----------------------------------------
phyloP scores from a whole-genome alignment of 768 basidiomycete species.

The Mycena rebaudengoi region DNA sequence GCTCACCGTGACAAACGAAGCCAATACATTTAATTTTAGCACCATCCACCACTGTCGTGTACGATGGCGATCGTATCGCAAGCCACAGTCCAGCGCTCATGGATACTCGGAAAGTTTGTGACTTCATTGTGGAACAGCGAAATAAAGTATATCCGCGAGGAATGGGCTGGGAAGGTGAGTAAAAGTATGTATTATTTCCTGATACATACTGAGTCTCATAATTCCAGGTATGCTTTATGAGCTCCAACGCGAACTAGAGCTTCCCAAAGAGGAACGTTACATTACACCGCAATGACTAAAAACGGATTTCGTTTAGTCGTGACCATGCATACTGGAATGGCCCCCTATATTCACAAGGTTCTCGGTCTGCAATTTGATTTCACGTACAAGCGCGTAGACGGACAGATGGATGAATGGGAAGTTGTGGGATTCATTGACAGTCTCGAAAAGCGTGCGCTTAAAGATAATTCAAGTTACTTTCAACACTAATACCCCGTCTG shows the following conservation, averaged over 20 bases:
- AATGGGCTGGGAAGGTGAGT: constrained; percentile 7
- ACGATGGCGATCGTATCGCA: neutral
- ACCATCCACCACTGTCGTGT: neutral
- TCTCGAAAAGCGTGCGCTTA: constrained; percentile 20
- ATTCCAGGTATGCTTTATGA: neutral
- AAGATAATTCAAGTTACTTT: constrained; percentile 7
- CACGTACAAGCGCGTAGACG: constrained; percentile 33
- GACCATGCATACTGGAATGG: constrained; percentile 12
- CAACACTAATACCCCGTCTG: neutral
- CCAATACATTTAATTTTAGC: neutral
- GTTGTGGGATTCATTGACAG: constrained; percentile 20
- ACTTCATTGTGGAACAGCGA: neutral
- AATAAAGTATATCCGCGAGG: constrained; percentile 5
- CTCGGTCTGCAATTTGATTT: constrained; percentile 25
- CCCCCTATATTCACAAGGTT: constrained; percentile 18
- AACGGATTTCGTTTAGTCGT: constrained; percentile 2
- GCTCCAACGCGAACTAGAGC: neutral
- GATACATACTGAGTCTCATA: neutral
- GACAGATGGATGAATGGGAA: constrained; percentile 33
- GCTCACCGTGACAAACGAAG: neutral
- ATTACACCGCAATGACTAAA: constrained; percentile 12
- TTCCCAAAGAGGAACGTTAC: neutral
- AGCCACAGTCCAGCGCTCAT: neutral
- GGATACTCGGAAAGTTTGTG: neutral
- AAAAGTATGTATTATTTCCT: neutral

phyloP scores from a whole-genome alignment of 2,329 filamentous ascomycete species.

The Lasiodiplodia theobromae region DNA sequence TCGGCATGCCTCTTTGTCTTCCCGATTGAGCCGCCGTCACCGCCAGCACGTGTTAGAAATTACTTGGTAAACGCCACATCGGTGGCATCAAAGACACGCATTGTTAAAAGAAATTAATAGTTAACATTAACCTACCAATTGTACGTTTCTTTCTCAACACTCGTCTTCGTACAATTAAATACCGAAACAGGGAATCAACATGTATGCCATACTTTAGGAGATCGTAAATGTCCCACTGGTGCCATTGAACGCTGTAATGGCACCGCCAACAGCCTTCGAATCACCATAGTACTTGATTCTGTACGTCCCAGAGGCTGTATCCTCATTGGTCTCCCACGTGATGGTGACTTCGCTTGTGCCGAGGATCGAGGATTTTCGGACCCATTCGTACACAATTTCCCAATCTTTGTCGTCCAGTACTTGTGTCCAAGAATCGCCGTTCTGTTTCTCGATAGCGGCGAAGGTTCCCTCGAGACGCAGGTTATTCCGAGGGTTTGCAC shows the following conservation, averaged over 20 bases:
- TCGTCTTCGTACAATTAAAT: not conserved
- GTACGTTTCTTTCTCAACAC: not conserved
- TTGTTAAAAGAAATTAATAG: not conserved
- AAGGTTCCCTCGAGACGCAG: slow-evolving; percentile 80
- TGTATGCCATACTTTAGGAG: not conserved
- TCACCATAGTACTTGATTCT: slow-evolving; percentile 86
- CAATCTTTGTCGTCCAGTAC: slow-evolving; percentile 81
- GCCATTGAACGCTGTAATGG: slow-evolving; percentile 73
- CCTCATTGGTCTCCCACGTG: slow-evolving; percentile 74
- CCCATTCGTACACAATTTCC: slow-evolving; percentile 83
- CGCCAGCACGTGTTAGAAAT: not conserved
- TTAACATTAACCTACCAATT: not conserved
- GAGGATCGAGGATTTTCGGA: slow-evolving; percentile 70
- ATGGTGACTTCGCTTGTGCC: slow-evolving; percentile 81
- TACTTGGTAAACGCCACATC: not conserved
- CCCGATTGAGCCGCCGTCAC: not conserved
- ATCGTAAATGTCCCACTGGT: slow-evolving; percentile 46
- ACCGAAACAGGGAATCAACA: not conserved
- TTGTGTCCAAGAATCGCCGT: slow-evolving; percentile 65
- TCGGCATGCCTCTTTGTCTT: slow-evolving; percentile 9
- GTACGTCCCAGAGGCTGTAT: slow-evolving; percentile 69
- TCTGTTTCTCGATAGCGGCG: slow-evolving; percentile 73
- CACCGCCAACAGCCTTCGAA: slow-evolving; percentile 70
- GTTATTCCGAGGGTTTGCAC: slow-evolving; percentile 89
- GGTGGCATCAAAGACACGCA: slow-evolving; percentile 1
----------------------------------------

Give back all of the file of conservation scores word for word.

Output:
phyloP scores from a whole-genome alignment of 768 basidiomycete species.

The Mycena rebaudengoi region DNA sequence GCTCACCGTGACAAACGAAGCCAATACATTTAATTTTAGCACCATCCACCACTGTCGTGTACGATGGCGATCGTATCGCAAGCCACAGTCCAGCGCTCATGGATACTCGGAAAGTTTGTGACTTCATTGTGGAACAGCGAAATAAAGTATATCCGCGAGGAATGGGCTGGGAAGGTGAGTAAAAGTATGTATTATTTCCTGATACATACTGAGTCTCATAATTCCAGGTATGCTTTATGAGCTCCAACGCGAACTAGAGCTTCCCAAAGAGGAACGTTACATTACACCGCAATGACTAAAAACGGATTTCGTTTAGTCGTGACCATGCATACTGGAATGGCCCCCTATATTCACAAGGTTCTCGGTCTGCAATTTGATTTCACGTACAAGCGCGTAGACGGACAGATGGATGAATGGGAAGTTGTGGGATTCATTGACAGTCTCGAAAAGCGTGCGCTTAAAGATAATTCAAGTTACTTTCAACACTAATACCCCGTCTG shows the following conservation, averaged over 20 bases:
- AATGGGCTGGGAAGGTGAGT: constrained; percentile 7
- ACGATGGCGATCGTATCGCA: neutral
- ACCATCCACCACTGTCGTGT: neutral
- TCTCGAAAAGCGTGCGCTTA: constrained; percentile 20
- ATTCCAGGTATGCTTTATGA: neutral
- AAGATAATTCAAGTTACTTT: constrained; percentile 7
- CACGTACAAGCGCGTAGACG: constrained; percentile 33
- GACCATGCATACTGGAATGG: constrained; percentile 12
- CAACACTAATACCCCGTCTG: neutral
- CCAATACATTTAATTTTAGC: neutral
- GTTGTGGGATTCATTGACAG: constrained; percentile 20
- ACTTCATTGTGGAACAGCGA: neutral
- AATAAAGTATATCCGCGAGG: constrained; percentile 5
- CTCGGTCTGCAATTTGATTT: constrained; percentile 25
- CCCCCTATATTCACAAGGTT: constrained; percentile 18
- AACGGATTTCGTTTAGTCGT: constrained; percentile 2
- GCTCCAACGCGAACTAGAGC: neutral
- GATACATACTGAGTCTCATA: neutral
- GACAGATGGATGAATGGGAA: constrained; percentile 33
- GCTCACCGTGACAAACGAAG: neutral
- ATTACACCGCAATGACTAAA: constrained; percentile 12
- TTCCCAAAGAGGAACGTTAC: neutral
- AGCCACAGTCCAGCGCTCAT: neutral
- GGATACTCGGAAAGTTTGTG: neutral
- AAAAGTATGTATTATTTCCT: neutral

phyloP scores from a whole-genome alignment of 2,329 filamentous ascomycete species.

The Lasiodiplodia theobromae region DNA sequence TCGGCATGCCTCTTTGTCTTCCCGATTGAGCCGCCGTCACCGCCAGCACGTGTTAGAAATTACTTGGTAAACGCCACATCGGTGGCATCAAAGACACGCATTGTTAAAAGAAATTAATAGTTAACATTAACCTACCAATTGTACGTTTCTTTCTCAACACTCGTCTTCGTACAATTAAATACCGAAACAGGGAATCAACATGTATGCCATACTTTAGGAGATCGTAAATGTCCCACTGGTGCCATTGAACGCTGTAATGGCACCGCCAACAGCCTTCGAATCACCATAGTACTTGATTCTGTACGTCCCAGAGGCTGTATCCTCATTGGTCTCCCACGTGATGGTGACTTCGCTTGTGCCGAGGATCGAGGATTTTCGGACCCATTCGTACACAATTTCCCAATCTTTGTCGTCCAGTACTTGTGTCCAAGAATCGCCGTTCTGTTTCTCGATAGCGGCGAAGGTTCCCTCGAGACGCAGGTTATTCCGAGGGTTTGCAC shows the following conservation, averaged over 20 bases:
- TCGTCTTCGTACAATTAAAT: not conserved
- GTACGTTTCTTTCTCAACAC: not conserved
- TTGTTAAAAGAAATTAATAG: not conserved
- AAGGTTCCCTCGAGACGCAG: slow-evolving; percentile 80
- TGTATGCCATACTTTAGGAG: not conserved
- TCACCATAGTACTTGATTCT: slow-evolving; percentile 86
- CAATCTTTGTCGTCCAGTAC: slow-evolving; percentile 81
- GCCATTGAACGCTGTAATGG: slow-evolving; percentile 73
- CCTCATTGGTCTCCCACGTG: slow-evolving; percentile 74
- CCCATTCGTACACAATTTCC: slow-evolving; percentile 83
- CGCCAGCACGTGTTAGAAAT: not conserved
- TTAACATTAACCTACCAATT: not conserved
- GAGGATCGAGGATTTTCGGA: slow-evolving; percentile 70
- ATGGTGACTTCGCTTGTGCC: slow-evolving; percentile 81
- TACTTGGTAAACGCCACATC: not conserved
- CCCGATTGAGCCGCCGTCAC: not conserved
- ATCGTAAATGTCCCACTGGT: slow-evolving; percentile 46
- ACCGAAACAGGGAATCAACA: not conserved
- TTGTGTCCAAGAATCGCCGT: slow-evolving; percentile 65
- TCGGCATGCCTCTTTGTCTT: slow-evolving; percentile 9
- GTACGTCCCAGAGGCTGTAT: slow-evolving; percentile 69
- TCTGTTTCTCGATAGCGGCG: slow-evolving; percentile 73
- CACCGCCAACAGCCTTCGAA: slow-evolving; percentile 70
- GTTATTCCGAGGGTTTGCAC: slow-evolving; percentile 89
- GGTGGCATCAAAGACACGCA: slow-evolving; percentile 1